While many homeowners find their home's furnace and heating system to be intimidating and complex, the fact is that most heating systems are actually fairly simple. In fact, many heating system problems can be narrowed down to a few common components. One of the most common culprits for heating system trouble is the blower motor. Here's a look at what you need to know about your heating system's blower motor and the signs that it needs repair.
The blower motor is what's responsible for forcing the heated air from the furnace to the air ducts to distribute that heated air throughout your home. When the blower motor is working properly, the blower fan will force that air through the system and you'll feel consistent heat blowing through your forced air vents.
If you start to notice that the airflow from your heating vents is weak or there's no airflow at all despite the furnace running, those are key indications that your blower motor isn't functioning the way that it should. When the blower motor doesn't engage the fan, the heated air won't flow through the vents the way that it should. You'll need a heating repair technician to test and potentially replace the blower motor.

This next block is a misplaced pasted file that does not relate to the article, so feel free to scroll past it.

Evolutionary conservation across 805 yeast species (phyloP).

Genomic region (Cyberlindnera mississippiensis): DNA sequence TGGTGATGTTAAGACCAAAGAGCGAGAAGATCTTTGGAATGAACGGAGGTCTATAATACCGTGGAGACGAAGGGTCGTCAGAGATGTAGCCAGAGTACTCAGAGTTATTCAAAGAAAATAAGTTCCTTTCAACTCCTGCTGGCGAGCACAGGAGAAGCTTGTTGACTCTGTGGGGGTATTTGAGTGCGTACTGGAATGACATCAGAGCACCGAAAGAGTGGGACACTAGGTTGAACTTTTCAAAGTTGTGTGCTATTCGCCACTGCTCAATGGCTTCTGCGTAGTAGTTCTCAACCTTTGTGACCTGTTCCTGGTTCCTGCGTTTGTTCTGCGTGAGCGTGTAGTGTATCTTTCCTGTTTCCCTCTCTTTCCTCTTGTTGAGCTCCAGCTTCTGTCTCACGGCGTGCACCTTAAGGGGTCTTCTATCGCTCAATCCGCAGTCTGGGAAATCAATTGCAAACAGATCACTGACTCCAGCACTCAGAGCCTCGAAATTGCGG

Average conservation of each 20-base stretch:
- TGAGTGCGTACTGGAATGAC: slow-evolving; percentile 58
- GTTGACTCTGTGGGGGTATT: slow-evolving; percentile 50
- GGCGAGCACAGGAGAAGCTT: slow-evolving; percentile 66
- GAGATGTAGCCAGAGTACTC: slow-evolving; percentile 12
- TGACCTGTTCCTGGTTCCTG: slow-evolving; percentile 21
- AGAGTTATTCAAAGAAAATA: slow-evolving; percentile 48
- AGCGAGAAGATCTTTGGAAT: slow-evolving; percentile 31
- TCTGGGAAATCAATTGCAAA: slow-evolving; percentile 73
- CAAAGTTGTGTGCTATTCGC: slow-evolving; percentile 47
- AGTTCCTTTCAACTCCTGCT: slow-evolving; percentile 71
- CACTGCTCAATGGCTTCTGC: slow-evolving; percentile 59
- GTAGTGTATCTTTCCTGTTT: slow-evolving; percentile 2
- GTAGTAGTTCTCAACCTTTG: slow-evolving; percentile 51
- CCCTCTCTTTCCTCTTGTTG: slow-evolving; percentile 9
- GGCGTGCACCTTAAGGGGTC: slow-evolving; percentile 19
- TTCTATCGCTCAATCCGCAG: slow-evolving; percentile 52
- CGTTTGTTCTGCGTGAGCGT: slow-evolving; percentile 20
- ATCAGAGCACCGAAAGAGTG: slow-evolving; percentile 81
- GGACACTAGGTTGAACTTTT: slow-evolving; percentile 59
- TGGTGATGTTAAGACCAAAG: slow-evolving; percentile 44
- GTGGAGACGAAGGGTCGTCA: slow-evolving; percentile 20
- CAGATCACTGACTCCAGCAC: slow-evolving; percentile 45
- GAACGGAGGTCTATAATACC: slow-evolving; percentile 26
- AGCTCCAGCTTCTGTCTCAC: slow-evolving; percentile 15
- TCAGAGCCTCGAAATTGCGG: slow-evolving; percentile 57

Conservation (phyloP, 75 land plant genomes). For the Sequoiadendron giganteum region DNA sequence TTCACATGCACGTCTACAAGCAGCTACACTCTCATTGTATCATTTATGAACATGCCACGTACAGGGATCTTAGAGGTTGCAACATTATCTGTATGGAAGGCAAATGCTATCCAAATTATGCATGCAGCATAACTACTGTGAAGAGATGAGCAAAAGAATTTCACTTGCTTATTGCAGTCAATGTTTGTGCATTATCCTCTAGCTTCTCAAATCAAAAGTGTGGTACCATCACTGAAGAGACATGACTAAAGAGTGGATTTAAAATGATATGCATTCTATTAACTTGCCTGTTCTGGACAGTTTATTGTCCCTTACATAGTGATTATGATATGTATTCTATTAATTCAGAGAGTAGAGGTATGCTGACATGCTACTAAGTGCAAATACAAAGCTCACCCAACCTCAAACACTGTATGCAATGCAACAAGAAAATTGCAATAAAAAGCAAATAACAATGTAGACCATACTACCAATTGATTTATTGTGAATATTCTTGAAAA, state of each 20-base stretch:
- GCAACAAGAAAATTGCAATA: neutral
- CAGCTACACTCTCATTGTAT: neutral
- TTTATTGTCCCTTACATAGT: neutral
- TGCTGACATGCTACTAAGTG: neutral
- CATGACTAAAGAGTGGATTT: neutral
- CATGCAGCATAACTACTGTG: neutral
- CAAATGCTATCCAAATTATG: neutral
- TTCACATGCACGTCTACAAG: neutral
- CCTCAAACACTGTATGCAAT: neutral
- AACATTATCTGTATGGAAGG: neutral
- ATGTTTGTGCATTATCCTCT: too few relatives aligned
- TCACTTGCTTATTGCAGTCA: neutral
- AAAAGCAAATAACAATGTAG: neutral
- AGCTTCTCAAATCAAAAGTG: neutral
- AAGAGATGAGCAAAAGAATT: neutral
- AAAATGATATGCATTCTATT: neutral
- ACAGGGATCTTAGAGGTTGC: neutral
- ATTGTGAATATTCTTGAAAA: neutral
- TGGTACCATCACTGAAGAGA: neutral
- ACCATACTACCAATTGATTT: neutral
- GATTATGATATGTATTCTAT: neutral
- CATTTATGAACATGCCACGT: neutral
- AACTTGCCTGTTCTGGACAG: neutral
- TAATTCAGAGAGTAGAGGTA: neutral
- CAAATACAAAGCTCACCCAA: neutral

In most cases, homeowners become pretty familiar with the normal noises that their heating system makes. When you notice noises that are out of the ordinary, that should be a cause for concern. When it comes to the blower motor, you may notice that your furnace sounds fine until the blower fan engages, then you might hear squealing, squeaking, or banging. If you hear sounds like this, that's an indication that your blower motor needs attention right away.
When the blower motor in your furnace is failing, you might notice a hot electrical smell or an odor like something's burning from the air in your heat vents. This is a serious concern. Any odor like this should be an indication that you need to turn the furnace off and call a heating repair technician right away. There could be an electrical short in the blower motor or the fan could be seizing.
In some cases, problems like these will trip a safety override that will automatically turn the blower fan off. You may hear the fan turn on, then turn right back off when you smell the burning odor.
A residential heating repair technician can inspect and test the blower motor and fan to determine the source of the problem.